“We don’t advertise a lot – a lot of the time we get work through people we know – they might ask the question ‘can you do this?’ and we will give it a shot, and a couple of years later you’re still working for them.”
A simple statement but one that resonates well for building up a business, as has been the case for Matt Oates with his six-truck operation in West Wodonga, Victoria.
Specialising in crane truck work and servicing the building industry, Oates’s family business covers a wide area of south-eastern Australia, with the current boom in the housing and construction industries keeping the work schedule full.
Carting steel and building products has been pretty much the bread-and-butter for Oates in his time in road transport, which started with him doing deliveries and working in the store at Surdex Steel then to Stramit hauling roofing iron, before moving across to another local operator which was the catalyst for the business as it is today.
“Vern Mildren offered me a job and I worked with him for 15 years before he retired, doing a lot of work for Lysaght and Onesteel. Over that time, I got to know a lot of the customers and I had an opportunity to buy his Kenworth SAR which I had driven since new, we started off with the one truck and every 12 months we have added another,” Oates explained.
Currently the Oates fleet consists of two Mack Tridents, a Kenworth K200 and the SAR along with an Isuzu and UD rigids. All trucks with the exception of the cab-over Kenworth have truck-mounted cranes with a variety of steel, framework, trusses and machinery making up the bulk of the work undertaken by the company trucks.
With Oates having first hit the road over two decades ago in a single-drive UD prime-mover and extendable trailer with no crane, the trucks in the Oates fleet today are a long way removed from the earlier days, with the Macks in particular having been geared for the job, which saw the 2017 Trident in the fleet joined by and other similar unit late last year.
“We can’t fault them, we have had a good run out of the Macks at the minute and the Trident is the pick of the bunch, they have the MP8 at 500 horsepower and we don’t need any bigger than that. The drivers love them, and they are comfortable,” Oates said.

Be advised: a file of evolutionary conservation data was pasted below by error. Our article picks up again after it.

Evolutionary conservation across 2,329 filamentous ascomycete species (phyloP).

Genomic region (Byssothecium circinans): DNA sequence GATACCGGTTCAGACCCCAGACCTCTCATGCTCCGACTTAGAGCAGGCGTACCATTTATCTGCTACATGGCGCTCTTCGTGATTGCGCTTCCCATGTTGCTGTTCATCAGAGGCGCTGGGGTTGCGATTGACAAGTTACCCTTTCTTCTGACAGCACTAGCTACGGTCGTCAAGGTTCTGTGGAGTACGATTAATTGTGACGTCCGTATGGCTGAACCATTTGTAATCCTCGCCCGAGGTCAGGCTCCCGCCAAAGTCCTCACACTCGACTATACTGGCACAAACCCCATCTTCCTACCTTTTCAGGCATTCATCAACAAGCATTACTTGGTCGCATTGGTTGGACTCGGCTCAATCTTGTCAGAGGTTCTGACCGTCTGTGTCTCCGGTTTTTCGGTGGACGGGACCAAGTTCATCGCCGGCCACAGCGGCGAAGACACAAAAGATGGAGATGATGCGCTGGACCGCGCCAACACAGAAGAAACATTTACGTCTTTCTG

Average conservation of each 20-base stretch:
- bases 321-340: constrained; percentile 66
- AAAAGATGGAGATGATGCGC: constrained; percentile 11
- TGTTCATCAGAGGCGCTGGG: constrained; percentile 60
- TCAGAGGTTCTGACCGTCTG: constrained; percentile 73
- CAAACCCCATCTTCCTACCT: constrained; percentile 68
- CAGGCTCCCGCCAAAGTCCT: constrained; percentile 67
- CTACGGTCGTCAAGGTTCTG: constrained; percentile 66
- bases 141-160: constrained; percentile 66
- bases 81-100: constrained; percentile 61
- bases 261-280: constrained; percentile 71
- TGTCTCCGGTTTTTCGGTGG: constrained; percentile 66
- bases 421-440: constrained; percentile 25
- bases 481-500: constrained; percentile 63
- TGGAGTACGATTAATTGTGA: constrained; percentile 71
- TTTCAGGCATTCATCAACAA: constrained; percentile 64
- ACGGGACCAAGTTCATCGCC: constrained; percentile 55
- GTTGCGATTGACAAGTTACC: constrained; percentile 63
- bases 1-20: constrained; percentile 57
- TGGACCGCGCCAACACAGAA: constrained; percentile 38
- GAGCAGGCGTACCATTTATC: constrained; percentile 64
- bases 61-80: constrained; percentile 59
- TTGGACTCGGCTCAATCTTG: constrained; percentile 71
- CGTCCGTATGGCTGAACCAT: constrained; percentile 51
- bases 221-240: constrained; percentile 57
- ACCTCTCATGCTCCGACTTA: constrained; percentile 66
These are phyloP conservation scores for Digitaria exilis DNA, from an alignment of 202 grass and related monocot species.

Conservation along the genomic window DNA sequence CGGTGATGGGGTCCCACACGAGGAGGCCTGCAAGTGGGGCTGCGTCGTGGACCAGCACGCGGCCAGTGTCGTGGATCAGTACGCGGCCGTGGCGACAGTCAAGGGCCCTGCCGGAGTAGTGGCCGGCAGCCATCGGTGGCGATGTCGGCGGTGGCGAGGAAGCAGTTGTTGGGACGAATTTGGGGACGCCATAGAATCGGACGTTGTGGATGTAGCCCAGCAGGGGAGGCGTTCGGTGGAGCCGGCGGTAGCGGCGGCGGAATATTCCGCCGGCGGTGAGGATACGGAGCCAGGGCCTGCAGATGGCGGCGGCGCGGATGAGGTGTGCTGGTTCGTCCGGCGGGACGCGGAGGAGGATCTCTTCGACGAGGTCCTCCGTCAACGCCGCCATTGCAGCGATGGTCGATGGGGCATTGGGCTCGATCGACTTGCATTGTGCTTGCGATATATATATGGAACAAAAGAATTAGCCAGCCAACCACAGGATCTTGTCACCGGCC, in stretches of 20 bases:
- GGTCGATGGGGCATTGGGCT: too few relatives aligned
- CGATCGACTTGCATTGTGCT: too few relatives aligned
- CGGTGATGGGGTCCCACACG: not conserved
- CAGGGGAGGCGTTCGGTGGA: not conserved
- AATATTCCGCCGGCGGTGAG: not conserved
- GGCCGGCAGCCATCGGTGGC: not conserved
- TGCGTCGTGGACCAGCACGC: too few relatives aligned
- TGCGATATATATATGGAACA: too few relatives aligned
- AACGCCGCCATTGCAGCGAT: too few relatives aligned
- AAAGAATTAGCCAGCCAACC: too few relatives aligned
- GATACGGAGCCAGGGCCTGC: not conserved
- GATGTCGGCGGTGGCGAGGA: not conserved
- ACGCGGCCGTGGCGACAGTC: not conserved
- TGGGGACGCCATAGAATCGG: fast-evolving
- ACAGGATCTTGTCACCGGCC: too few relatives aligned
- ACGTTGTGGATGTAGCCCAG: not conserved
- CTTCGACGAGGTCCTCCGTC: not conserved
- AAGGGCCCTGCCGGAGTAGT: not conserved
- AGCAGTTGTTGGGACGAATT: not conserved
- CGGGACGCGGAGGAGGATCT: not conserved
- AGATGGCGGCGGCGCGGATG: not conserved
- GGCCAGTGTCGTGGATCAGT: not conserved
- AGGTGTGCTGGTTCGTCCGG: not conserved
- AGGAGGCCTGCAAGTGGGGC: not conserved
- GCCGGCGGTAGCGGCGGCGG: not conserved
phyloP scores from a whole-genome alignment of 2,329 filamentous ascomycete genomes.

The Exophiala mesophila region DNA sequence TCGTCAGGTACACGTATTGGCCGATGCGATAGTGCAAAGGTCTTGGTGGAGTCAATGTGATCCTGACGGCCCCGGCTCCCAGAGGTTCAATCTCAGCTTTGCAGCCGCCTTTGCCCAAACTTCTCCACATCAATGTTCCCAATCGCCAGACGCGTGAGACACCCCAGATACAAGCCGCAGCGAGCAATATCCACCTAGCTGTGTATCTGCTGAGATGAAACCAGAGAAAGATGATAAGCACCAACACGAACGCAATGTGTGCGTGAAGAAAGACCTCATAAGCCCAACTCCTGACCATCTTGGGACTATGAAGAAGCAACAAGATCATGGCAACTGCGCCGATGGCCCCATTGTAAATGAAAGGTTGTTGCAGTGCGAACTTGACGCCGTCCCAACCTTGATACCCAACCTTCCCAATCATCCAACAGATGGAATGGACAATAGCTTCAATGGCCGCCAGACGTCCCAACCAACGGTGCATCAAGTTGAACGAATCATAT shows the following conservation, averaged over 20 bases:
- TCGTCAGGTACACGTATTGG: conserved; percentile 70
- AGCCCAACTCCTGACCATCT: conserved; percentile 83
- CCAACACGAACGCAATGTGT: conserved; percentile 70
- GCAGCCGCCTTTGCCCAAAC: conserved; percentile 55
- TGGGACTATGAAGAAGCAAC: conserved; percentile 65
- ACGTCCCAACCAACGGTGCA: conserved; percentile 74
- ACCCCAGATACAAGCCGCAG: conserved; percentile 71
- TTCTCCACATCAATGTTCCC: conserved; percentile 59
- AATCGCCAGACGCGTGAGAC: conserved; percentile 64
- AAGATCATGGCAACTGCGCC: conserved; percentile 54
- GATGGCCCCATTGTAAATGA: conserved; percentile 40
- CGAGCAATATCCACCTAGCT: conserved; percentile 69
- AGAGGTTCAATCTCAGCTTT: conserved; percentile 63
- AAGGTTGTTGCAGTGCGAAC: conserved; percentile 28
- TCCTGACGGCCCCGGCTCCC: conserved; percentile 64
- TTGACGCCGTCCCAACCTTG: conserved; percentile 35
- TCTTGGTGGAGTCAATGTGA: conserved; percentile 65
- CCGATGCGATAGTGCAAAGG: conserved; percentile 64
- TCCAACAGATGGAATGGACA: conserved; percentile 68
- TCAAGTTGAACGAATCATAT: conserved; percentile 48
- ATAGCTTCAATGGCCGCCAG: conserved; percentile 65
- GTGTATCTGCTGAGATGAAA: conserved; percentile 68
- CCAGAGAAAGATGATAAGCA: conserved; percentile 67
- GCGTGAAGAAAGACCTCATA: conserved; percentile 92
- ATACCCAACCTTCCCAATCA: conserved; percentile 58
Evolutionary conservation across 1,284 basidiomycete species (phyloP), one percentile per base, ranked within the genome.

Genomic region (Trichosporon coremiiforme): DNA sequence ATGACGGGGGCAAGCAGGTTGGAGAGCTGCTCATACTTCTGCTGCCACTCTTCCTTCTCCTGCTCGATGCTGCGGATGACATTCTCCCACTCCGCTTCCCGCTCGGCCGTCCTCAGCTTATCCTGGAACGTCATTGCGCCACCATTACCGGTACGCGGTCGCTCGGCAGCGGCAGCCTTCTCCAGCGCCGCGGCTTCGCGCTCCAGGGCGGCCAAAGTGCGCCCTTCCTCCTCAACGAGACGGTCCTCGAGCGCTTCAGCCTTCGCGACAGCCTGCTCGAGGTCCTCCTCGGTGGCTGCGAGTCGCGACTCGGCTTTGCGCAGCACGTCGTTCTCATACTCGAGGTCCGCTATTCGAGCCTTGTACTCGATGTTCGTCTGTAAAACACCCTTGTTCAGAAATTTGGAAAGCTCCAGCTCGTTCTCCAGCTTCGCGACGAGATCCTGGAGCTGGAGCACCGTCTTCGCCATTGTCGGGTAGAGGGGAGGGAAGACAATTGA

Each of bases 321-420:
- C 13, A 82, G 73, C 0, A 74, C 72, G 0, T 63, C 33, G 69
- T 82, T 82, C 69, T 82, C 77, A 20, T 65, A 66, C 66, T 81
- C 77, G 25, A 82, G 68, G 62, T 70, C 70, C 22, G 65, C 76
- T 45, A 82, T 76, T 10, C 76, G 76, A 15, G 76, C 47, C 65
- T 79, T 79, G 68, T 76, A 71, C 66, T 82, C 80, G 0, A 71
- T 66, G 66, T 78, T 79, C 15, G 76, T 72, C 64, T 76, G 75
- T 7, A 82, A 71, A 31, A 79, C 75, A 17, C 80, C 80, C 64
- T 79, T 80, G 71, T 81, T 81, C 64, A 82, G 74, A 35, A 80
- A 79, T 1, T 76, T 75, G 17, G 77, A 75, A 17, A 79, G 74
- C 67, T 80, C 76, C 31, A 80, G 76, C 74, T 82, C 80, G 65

Getting them set up for the work is another factor in terms of buying the right truck for the job in the first place.
“The Palfinger crane adds 2- 2 ½ tonne so you have to be careful with your steer weights and so on, and of course be mindful of length because they don’t build houses out in empty paddocks! A Super-Liner would be too long, so you have to do your measurements and weight calculations.”
The original SAR which Oates started off his busines with is still a solid performer with the Cat-powered Kenworth having ticked over 1.7 million largely trouble-free kilometres whilst the K200 is the all-rounder of the fleet.
“It is the only one which doesn’t have a crane, but we can get a bit more weight on it, we use it for a lot of structural steel where there are cranes on site,” Oates said.
From its Albury-Wodonga hub, the Oates fleet services a wide area with Oates having run as far afield as Brisbane and Adelaide, with the company trucks also having had a few trips over the years into the mountainous terrain along the Great Dividing Range, with the freight requiring some extra management to get it on site safely within the Kosciuszko National Park.
“The last 3-4 years we have been taking framework up to Thredbo Village in the Snowy Mountains for the walking tracks, we unload it in the carpark at the village and the helicopter takes it to where it is needed. We have to pack it into ½ tonne bundles because that’s all the helicopters can handle, and also pack out the scrap metal. We go to Yarrawonga and load the afternoon before and then go over and back the next day,” he explained.
As is the case with any transport operation, the drivers are the key to its success and Oates reckons he has been fortunate in that regard.
“We have a great bunch of blokes and being a small family business, everyone pitches in. They are the face of the business and if they have a good rapport with the customers you get good feedback.”
Despite the longer distances the trucks cover to destinations further afield, the drivers might only be away from home one night a fortnight. Both Macks and the K200 are fitted with sleepers but Oates prefers to put the drivers in a motel for the night.
“If they are away overnight, we put them up somewhere, it’s better than sleeping in the truck and you need somewhere for a shower and so on, it’s better for them to stretch out and get a proper break.”
Despite all the trials and tribulations of Covid over the last 12 months, the workload has been constant for the Oates operation, with the building boom driving things.
“With the stimulus from the government for new housing we have never been busier, home approvals are up around 95 a month in Wodonga, usually they are around 60. It’s a variety of stuff we do, if something falls through you can pull something forward or line something up, I had one call last week and out of that I had loads booked into Yarrawonga, Hillston, Cooma and Bega so sometimes you have to juggle things to make it work.”
Having purchased a yard for a depot in West Wodonga a few years ago Oates is well placed geographically, literally a stone’s throw from both the local Mack and Kenworth dealers, along with one of his regular clients.
He also reckoned another truck might be on the horizon and having sampled the latest Mack Anthem recently it would be a fair assumption that the next truck in the Oates fleer will have a bulldog out the front.
“I loved driving it and all the features on it; one could be on the shopping list,” he said with a grin.